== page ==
Thursday, October 14, 2004

Fan Fic...

My family went for a drive last night. My little four year old is just learning about the letters of the alphabet; what they are, what they do, and how they sound.

“Just,” he said. “ju, ju… just. G… S… T. That spells just.”

I heard him from the front seat and replied. “Son, you are wrong. Gst does not spell just. You are not as smart as your brother.”

Earlier that day my toddler pointed to a banana and said, “Nanna.” It was the first word I had heard him say. I pointed my finger at him. “NO!” I said strictly, “That is not a nana. That is a banana. You need to learn to say it right, like your older brothers.

OK, I’m lying. That is certainly not how I act around my kids. When my son attempted to spell just, I praised him for knowing the sounds. He is thinking about forming words with letters, a significant leap. I encouraged him and he was very pleased at my attention. When my toddler tries to tackle new words, I cheer him on and give him a hug. Even when they are flat wrong I praise and encourage.

So why is it when children start to write, we have to grade them? We have to correct their spelling, grammar, and prose? Shouldn't a significant amount of time be spent doing nothing more than cheering them on?

After reading fan fiction this week, I’m beginning to understand the appeal. I was quite frankly shocked as I read the comments. I have been blasted many, many times on the internet. I share my opinion and I’m flamed. I ask a question and I’m flamed. I post a smiley and I’m flamed. In places I'm know I've been flamed on what I'm 'probably going to say'! But with fan fiction it’s different. Oh sure, there are the occasional flames, but for the most part people go out of their way to praise and encourage. That, in an and of itself, makes fan fiction a powerful learning tool. Why do kids (and adults) go and post stuff here? Could it be because they don’t get all of their errors shoved in their face?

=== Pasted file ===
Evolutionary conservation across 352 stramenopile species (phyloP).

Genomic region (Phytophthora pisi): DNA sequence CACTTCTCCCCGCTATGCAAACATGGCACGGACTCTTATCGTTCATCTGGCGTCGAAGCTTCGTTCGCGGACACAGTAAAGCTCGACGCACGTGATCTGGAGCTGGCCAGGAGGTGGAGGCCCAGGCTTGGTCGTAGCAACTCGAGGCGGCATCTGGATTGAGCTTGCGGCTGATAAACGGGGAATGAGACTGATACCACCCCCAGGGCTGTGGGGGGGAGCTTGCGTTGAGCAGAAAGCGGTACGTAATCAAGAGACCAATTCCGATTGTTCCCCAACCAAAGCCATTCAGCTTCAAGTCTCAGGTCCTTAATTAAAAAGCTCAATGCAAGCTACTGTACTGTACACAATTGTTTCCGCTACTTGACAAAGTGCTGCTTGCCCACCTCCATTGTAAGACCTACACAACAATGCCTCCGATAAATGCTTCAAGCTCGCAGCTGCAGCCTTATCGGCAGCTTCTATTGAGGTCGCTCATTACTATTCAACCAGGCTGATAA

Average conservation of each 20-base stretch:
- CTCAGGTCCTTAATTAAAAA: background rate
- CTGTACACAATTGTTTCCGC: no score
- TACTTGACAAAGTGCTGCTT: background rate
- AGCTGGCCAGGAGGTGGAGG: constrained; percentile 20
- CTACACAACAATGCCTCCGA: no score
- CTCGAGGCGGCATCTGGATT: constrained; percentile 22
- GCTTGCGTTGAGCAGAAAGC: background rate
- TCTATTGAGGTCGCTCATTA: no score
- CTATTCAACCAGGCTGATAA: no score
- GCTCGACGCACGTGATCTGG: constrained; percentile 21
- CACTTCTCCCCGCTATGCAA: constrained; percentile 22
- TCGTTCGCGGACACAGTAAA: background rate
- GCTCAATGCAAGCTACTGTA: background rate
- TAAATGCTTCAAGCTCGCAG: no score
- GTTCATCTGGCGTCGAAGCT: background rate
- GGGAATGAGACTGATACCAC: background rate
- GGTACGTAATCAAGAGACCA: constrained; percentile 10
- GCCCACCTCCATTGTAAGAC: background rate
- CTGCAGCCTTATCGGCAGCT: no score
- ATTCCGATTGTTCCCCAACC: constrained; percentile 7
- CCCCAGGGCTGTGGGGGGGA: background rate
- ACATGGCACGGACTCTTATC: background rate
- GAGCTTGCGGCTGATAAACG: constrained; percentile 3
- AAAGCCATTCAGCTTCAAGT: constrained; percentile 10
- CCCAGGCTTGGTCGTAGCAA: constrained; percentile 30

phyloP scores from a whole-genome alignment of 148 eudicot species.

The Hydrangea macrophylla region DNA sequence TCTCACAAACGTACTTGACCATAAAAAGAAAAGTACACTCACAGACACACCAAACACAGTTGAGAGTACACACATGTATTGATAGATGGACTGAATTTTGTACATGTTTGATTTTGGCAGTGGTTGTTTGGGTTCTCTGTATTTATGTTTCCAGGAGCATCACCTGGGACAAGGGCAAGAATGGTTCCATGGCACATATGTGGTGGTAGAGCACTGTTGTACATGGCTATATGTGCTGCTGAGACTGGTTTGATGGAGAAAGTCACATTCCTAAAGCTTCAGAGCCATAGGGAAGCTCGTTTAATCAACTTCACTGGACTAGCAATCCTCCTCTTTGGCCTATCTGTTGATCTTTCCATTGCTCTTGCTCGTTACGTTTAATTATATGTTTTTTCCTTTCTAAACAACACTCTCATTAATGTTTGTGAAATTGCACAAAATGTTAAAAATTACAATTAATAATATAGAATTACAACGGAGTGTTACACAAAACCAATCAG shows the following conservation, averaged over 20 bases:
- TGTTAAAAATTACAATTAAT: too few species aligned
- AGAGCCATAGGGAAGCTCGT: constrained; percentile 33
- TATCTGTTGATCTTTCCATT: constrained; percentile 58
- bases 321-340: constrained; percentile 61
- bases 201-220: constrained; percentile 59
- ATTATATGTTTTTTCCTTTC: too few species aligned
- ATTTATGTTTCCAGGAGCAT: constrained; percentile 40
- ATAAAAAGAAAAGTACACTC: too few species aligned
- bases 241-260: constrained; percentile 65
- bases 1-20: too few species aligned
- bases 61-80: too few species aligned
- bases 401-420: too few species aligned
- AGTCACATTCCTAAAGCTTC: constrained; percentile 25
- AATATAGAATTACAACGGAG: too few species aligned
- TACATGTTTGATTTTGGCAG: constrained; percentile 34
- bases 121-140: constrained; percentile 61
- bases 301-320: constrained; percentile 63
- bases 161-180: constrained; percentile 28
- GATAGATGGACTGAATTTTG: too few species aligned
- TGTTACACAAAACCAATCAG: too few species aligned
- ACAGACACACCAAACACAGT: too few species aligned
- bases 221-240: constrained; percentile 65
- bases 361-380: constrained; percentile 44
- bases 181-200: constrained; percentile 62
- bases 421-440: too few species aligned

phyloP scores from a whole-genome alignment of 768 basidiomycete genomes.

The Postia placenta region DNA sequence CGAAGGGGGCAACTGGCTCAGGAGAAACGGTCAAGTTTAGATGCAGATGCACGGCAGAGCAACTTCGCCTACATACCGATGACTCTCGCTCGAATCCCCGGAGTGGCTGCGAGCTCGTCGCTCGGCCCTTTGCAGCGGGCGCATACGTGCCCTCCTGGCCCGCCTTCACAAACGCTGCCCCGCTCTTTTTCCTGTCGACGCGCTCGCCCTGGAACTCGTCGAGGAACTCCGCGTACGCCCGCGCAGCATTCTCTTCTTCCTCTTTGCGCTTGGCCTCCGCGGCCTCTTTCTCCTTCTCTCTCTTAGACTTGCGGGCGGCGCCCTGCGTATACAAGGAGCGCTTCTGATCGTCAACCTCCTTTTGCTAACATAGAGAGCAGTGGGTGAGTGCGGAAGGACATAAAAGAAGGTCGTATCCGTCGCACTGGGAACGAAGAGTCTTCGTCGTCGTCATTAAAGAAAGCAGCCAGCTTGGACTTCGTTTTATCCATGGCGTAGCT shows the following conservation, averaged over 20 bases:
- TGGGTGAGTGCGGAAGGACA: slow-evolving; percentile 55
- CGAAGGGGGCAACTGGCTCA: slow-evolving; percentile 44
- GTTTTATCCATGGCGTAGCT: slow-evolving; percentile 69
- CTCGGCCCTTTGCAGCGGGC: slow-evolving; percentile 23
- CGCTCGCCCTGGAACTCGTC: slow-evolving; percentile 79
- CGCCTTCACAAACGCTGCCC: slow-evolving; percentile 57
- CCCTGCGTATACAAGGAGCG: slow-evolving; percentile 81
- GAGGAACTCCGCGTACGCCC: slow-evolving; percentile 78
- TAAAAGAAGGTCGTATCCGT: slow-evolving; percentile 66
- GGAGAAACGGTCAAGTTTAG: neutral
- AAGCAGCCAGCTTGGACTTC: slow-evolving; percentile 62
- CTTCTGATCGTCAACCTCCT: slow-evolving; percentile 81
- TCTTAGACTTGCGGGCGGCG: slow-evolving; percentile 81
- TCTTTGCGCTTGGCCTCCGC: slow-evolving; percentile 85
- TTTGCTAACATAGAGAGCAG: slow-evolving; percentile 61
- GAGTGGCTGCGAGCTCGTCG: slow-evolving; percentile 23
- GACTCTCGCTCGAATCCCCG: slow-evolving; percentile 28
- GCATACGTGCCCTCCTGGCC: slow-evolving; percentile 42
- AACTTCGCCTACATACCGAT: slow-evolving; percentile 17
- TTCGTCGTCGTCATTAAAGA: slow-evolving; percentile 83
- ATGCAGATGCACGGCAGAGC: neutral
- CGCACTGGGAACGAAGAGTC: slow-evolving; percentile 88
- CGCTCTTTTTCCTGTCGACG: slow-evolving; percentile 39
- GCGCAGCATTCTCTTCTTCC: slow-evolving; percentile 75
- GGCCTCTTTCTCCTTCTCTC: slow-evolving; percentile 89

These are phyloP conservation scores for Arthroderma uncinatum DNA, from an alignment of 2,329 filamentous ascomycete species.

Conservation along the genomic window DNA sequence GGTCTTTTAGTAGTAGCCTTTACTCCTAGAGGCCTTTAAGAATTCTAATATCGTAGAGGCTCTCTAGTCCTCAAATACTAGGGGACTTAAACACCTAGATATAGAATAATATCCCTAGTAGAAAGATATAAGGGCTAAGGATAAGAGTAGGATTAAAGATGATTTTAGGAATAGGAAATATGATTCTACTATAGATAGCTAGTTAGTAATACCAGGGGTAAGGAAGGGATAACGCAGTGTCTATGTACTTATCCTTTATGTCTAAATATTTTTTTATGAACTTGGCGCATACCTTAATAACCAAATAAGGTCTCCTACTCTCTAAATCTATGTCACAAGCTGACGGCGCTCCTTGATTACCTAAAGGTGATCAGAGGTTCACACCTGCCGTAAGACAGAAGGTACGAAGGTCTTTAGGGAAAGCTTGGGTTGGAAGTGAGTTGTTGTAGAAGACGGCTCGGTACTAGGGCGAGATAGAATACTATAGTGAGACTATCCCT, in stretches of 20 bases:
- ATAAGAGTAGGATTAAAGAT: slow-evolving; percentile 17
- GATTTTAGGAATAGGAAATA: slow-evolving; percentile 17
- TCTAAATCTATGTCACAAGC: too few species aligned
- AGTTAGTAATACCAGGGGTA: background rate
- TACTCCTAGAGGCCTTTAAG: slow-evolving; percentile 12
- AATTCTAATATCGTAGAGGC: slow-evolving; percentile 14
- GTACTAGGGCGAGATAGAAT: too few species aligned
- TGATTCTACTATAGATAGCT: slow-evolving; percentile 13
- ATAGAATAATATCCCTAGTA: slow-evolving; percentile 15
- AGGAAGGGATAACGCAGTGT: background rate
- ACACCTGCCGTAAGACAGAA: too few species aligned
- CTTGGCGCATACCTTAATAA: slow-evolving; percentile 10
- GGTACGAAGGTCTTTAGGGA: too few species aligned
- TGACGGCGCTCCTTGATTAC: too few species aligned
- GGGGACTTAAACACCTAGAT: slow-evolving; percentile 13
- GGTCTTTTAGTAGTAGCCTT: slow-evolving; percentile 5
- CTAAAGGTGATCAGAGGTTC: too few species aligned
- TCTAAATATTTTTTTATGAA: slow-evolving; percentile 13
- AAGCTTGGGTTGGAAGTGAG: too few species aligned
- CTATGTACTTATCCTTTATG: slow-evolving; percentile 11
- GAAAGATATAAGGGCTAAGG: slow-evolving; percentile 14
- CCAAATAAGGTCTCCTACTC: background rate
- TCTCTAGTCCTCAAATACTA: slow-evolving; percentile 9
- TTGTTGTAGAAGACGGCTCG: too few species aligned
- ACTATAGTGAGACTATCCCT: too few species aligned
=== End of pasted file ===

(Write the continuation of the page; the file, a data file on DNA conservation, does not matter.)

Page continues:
But there is more. If I had to teach writing I would do three exercises. First I would have students read good literature. Second I would have them read bad literature. Third, I would ask them explain to me the difference. I would ask them to show me how to make the bad literature better.

Critiquing is a very difficult thing. It seems easy. You read a bad story and say to yourself, “That sucks tacos.” But that isn’t critiquing, that is merely criticizing. To critique you need to explain why something sucks tacos. That is much, much more difficult.

When I first started writing for fun, I wanted the opinion of others. I went to writing groups and asked for opinions. In exchange I was more than happy to give my opinion on their work.

But I found this to be very difficult. I would read a story, find it to be ‘bad’, but not quite knowing why. Their sentences were grammatically correct. It seemed like they had a great plot going. Why didn’t it grip me like Orson Scott Card’s books? Or Douglas Adams? What was the difference?

I certainly don't have all the answers as to what makes a good story, but I feel like I’m starting to have a better idea. Now, after much work, I can read a story and find specific problems; common errors that writers make. Maybe the plot is too heavy handed, predictable, or without conflict. Maybe the writer uses a particular word too many times in a paragraph. Errors I make all of the time, but now recognize because I’m looking at other’s work, and asking the difficult questions; what is wrong with this? how can it be better?